- Etihad Airways to the UAE: Introduction
- Etihad Airways to the UAE: Etihad Check-in & The Lounge JFK
- Etihad Airways to the UAE: Etihad Airways First Class New York to Abu Dhabi
- Etihad Airways to the UAE: Park Hyatt Dubai
- Etihad Airways to the UAE: Exploring Dubai
- Afternoon Tea at the Burj Al Arab
- Etihad Airways to the UAE: InterContinental Abu Dhabi
- First look at the new Park Hyatt Abu Dhabi
- Etihad Airways to the UAE: Etihad Check-in & First Class Lounge Abu Dhabi
- Etihad Airways to the UAE: Etihad Airways First Class Abu Dhabi to New York
- Etihad Airways to the UAE: Conclusion
As I mentioned in the intro, I had booked the Park Hyatt for 18,000 Hyatt Gold Passport points per night for my three night stay.
As I pulled up to the Park Hyatt I was immediately impressed, since it has a very secluded and understated feel to it, unlike most of the other overly-glitzy hotels in Dubai. At the door my bags were taken by one of the bellman, who directed me towards check-in.
Once in the lobby I proceeded to check-in, which was efficient. The front desk agent had the bellman escort me to my room, given that it can be a fairly long and complicated walk to get to the rooms due to the design of the hotel. The bellman was from Kenya (as were most of them). One of the most interesting things about the UAE is that almost all of the “workers” are foreigners, so I loved interacting with them, finding out where they’re from, how they like Dubai, etc.
I was assigned room 2305, a Park Deluxe King, which is a one category upgrade. The hotel was sold out, so I was very pleased with the upgrade.
The room was the perfect size given that I was traveling alone, featuring a king bed, desk with chair, and two chairs with a table.
Park Deluxe King
Park Deluxe King
On the table was my Diamond welcome amenity, consisting of a bottle of wine, fruit, and some nuts.
Diamond welcome amenity
My room had a large balcony with a table overlooking Dubai Creek.
As is the case with many of the Park Hyatts I’ve stayed at (I’m not sure if it’s a coincidence or by design), the bathroom was right behind the bedroom and “open,” making it a bit more spacious. It featured double sinks, a tub, large shower, and toilet. All the bath amenities were Blaise Mautin branded.
The room also featured a small closet to the side of the bathroom.
One of the cool things about the Park Hyatt is that it’s not right in the center of Dubai, which is good, since it really is a retreat. The Park Hyatt is located in the Dubai Creek Golf & Yacht Club complex, so you really feel like you’re relaxing at a resort in the middle of nowhere, as opposed to it only being a five minute drive from the center of the city. I don’t think there are many hotels in Dubai that can deliver that experience.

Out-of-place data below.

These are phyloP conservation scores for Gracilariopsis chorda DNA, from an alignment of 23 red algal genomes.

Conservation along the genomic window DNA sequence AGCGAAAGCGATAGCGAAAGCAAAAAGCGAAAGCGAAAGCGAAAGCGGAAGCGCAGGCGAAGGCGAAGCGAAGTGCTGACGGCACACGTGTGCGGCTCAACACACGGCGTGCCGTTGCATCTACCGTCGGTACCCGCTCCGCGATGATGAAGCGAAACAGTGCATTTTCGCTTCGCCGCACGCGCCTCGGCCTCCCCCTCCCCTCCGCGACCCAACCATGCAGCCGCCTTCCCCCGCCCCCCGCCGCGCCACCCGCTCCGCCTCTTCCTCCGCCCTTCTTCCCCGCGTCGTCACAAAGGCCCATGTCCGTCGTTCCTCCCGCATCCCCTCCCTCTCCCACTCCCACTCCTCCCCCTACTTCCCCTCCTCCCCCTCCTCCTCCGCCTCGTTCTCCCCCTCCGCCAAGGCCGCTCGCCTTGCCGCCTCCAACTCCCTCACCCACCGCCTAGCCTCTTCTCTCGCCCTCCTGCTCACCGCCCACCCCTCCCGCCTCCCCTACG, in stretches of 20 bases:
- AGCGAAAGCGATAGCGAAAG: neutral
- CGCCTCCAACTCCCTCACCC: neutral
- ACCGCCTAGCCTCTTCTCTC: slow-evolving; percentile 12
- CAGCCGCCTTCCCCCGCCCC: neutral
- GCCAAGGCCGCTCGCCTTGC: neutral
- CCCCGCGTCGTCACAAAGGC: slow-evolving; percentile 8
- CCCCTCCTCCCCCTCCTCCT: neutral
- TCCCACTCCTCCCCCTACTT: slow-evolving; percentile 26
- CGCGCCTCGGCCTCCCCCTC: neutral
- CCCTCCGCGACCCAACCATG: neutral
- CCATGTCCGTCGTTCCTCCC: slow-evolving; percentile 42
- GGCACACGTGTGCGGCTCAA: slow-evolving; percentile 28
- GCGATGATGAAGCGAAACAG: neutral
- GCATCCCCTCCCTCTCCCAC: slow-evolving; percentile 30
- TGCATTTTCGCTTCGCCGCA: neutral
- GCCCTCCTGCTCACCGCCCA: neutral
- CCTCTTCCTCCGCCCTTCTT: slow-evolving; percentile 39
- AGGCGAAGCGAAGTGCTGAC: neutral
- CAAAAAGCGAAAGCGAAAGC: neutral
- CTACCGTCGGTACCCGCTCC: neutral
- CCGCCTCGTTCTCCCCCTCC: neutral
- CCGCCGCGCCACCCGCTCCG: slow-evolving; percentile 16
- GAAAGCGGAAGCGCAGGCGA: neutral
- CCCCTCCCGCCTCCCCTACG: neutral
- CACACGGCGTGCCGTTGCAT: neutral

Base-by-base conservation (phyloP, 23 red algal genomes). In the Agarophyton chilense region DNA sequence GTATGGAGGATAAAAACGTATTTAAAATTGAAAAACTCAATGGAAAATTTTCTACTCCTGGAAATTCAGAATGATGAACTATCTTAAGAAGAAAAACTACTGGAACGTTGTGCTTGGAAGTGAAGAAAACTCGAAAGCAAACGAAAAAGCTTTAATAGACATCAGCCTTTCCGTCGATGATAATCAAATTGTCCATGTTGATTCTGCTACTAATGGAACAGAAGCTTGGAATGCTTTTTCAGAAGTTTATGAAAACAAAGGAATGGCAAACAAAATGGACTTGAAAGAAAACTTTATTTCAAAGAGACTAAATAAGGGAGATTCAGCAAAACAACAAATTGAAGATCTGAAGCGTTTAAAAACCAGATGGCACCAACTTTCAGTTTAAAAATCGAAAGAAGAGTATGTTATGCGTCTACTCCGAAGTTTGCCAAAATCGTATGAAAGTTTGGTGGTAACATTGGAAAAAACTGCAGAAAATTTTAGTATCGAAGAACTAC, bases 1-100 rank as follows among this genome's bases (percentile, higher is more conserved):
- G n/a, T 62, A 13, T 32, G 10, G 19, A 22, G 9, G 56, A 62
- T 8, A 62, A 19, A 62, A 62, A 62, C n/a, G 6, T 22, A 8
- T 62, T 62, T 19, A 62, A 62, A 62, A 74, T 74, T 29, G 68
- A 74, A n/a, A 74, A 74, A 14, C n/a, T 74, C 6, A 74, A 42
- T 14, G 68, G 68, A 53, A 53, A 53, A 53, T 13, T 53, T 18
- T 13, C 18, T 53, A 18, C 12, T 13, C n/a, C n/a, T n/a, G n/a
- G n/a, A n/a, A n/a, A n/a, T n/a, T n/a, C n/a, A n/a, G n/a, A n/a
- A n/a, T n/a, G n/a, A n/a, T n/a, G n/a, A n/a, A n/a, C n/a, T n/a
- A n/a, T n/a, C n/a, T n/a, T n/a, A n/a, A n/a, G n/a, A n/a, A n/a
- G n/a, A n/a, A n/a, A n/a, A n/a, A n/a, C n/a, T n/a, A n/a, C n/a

Walking towards Dubai Creek
The hotel also has a really nice pool. It’s not necessarily all that great for swimming due to its design, though it’s great for lounging by. I had a cold so never actually went for a swim, unfortunately.
As a Gold Passport Diamond member I was entitled to complimentary daily breakfast at Cafe Arabesque, which serves breakfast daily from 6:30AM till 11:00AM.
The restaurant features both an a la carte menu and buffet, so I could always enjoy the buffet (which is continental) and pick a hot option off the menu.
The buffet features every type of bread/pastry, fruit, cereal, cheese, and meat imaginable.
Breakfast, day one
Breakfast, day two — Turkish vegetable omelet
Breakfast, day three — vanilla waffles
One other thing worth mentioning is that the concierge was very helpful and always went above and beyond to help me get reservations. Beyond that, it’s also worth noting that the hotel has a fleet of Lexus sedans for hire. The first day I avoided taking them since I figured they’d be insanely expensive, though I quickly found out they really weren’t. A 15-20 minute ride cost about $10USD, which is a great bargain for an English speaking driver in a Lexus. Furthermore, you can charge that cost to the room, which is helpful too.
Anyway, my stay at the Park Hyatt was fantastic, and I highly recommend this hotel.
A tip for guests who aren't Diamond and considering the PH Dubai: it can be a bit difficult to get a reasonably priced breakfast at the PH Dubai. We ended up walking "across the street" (down the driveway and across a large intersection) to a mall that had a Paul bakery for a pastry and coffee.
I thought you were fAAbulous. You got the same room I did. LOL.
All workers are foreigners, and I'm not sure about those in the hospitality industry, but the construction workers are also slaves, so it wouldn't surprise me if those in the hospitality industry also are.
Is that breakfast really all you eat at a buffet? If so, how do you control yourself???
This is great thanks Ben. We are going to be going to Maldives via Abu Dhabi in the summer and are thinking of stopping over for 2-3 days en route. Would you recommend this place or the one in Abu Dhabi itself? Both seem quite accessible. We have been to Dubai before, but really it would just be to relax and break up the trip, and likely we'd spend most time around the hotel chilling (as best one can "chill" during UAE summer!)
Regarding foreign staff in Dubai, my ex trainer is Thai and worked in Dubai for a while. Basically, you're on a contract which gives you a place to live and pays you. The down side is that they hold on to your passport while you're there. A nice way of saying that "You'll leave when we decide you'll leave".
Great review! Even better that you figured out how to use the "read more" jump! ;)